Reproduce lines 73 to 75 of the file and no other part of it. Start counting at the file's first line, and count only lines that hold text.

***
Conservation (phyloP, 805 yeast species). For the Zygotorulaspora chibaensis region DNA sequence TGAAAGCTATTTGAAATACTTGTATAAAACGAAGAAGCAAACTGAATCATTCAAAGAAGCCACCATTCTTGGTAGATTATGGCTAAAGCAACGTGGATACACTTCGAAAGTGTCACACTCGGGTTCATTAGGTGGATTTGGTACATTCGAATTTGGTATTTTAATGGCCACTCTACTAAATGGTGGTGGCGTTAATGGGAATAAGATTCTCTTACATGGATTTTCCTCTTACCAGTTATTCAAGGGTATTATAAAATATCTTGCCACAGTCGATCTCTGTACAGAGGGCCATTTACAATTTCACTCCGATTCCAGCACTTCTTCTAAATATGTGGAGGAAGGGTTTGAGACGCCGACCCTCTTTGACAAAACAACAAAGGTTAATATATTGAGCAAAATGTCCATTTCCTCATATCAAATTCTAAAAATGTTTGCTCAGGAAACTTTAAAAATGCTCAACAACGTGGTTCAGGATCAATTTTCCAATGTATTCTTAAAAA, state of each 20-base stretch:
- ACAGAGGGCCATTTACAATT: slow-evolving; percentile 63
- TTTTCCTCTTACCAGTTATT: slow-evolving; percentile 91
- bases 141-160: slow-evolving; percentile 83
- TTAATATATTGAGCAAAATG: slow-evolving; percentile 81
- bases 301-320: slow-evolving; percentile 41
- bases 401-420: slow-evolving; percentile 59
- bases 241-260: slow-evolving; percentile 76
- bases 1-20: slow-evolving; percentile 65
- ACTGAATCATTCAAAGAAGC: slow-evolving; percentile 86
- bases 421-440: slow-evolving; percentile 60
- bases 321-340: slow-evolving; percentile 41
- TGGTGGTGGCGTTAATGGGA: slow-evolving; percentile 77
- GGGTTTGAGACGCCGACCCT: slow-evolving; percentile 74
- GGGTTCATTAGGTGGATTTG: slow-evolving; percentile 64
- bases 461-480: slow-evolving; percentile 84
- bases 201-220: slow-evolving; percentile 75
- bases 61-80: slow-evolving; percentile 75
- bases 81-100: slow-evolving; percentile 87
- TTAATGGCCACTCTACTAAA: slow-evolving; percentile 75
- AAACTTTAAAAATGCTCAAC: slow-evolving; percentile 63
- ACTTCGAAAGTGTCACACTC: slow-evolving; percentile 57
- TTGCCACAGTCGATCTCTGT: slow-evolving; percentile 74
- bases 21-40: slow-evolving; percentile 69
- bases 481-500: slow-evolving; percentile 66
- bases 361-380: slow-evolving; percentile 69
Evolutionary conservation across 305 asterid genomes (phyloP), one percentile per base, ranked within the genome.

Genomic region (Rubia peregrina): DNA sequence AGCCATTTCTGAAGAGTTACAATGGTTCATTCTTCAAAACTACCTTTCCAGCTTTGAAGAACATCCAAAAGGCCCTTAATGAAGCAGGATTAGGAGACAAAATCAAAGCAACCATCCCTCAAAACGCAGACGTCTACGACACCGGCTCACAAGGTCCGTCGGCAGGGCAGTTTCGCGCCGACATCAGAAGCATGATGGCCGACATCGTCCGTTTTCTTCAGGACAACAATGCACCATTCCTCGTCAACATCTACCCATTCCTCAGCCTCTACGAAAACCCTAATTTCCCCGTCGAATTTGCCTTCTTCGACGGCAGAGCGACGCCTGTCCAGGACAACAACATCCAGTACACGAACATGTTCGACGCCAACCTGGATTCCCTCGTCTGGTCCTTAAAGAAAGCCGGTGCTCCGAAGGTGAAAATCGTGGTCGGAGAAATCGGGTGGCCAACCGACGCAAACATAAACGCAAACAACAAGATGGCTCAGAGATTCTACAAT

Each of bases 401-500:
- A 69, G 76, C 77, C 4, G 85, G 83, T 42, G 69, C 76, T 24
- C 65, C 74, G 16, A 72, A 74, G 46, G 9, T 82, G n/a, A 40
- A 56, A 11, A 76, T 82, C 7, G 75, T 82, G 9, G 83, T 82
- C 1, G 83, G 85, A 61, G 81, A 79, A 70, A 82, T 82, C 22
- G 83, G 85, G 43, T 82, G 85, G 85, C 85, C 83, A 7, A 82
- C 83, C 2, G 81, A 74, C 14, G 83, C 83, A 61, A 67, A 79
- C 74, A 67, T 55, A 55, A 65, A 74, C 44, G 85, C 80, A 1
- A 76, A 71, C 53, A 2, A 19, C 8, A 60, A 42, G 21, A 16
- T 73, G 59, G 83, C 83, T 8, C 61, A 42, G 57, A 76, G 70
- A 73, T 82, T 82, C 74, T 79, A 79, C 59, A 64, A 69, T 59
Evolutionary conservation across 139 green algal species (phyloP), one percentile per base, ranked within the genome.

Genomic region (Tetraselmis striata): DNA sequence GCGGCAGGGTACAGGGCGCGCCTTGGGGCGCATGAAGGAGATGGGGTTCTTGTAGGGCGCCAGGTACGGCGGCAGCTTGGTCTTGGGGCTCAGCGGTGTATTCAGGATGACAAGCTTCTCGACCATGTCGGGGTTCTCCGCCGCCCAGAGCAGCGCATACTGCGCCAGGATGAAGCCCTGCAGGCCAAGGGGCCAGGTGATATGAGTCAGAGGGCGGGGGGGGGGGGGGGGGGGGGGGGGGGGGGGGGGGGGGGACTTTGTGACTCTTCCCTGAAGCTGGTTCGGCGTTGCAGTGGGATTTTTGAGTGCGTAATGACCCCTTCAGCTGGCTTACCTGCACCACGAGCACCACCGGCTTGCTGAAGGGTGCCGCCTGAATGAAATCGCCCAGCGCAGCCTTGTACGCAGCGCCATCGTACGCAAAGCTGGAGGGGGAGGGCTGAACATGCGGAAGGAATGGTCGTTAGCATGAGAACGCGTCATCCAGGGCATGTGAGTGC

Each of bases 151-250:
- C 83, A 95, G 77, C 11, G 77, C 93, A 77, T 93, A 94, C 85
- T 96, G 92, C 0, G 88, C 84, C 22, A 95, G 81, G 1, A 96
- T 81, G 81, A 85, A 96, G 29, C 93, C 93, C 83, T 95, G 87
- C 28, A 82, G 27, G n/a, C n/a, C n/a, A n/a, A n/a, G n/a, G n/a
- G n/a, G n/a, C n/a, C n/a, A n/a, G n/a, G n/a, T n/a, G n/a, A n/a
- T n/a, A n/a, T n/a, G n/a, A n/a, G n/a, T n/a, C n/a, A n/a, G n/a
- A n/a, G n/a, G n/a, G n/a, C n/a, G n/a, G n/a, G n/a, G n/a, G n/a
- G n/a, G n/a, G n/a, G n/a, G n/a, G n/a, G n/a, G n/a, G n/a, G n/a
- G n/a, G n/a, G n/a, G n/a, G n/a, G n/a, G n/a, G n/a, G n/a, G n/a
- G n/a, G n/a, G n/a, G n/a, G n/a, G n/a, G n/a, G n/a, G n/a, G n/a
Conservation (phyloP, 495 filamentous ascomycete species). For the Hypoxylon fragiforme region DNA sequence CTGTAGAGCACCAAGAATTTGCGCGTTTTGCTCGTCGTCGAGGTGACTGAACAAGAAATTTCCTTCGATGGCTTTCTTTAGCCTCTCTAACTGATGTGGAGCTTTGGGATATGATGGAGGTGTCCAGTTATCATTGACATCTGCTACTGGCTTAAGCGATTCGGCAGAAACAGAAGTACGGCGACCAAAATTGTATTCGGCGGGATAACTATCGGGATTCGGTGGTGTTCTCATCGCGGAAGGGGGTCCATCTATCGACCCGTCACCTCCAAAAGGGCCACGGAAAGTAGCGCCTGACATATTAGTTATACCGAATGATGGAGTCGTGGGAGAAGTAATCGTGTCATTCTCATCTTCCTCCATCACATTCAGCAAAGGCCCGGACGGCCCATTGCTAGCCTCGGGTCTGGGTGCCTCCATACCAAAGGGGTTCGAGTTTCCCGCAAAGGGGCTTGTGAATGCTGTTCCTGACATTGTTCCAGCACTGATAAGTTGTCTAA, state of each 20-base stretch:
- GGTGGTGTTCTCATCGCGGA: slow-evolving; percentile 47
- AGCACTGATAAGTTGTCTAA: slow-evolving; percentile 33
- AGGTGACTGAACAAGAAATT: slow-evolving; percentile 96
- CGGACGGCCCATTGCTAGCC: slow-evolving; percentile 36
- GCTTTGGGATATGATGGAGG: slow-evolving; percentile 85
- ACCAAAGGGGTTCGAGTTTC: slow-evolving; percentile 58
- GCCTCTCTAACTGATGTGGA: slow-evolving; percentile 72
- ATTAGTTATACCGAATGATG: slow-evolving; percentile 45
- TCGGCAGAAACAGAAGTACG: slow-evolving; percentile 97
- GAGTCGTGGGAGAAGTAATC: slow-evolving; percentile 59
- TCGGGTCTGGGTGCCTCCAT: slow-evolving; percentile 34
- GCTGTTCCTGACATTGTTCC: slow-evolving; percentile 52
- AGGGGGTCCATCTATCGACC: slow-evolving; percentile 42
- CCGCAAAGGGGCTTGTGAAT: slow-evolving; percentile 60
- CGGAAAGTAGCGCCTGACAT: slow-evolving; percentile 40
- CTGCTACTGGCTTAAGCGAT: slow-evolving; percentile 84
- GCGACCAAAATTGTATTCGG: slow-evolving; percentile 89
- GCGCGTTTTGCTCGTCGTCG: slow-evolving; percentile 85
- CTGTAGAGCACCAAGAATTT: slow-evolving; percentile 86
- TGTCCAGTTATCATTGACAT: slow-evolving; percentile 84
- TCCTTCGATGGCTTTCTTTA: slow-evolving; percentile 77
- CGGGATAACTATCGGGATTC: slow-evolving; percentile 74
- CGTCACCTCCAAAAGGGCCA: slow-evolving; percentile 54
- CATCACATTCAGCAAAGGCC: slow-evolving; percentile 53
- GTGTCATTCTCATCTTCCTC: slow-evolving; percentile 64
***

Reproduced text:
- TGTCCAGTTATCATTGACAT: slow-evolving; percentile 84
- TCCTTCGATGGCTTTCTTTA: slow-evolving; percentile 77
- CGGGATAACTATCGGGATTC: slow-evolving; percentile 74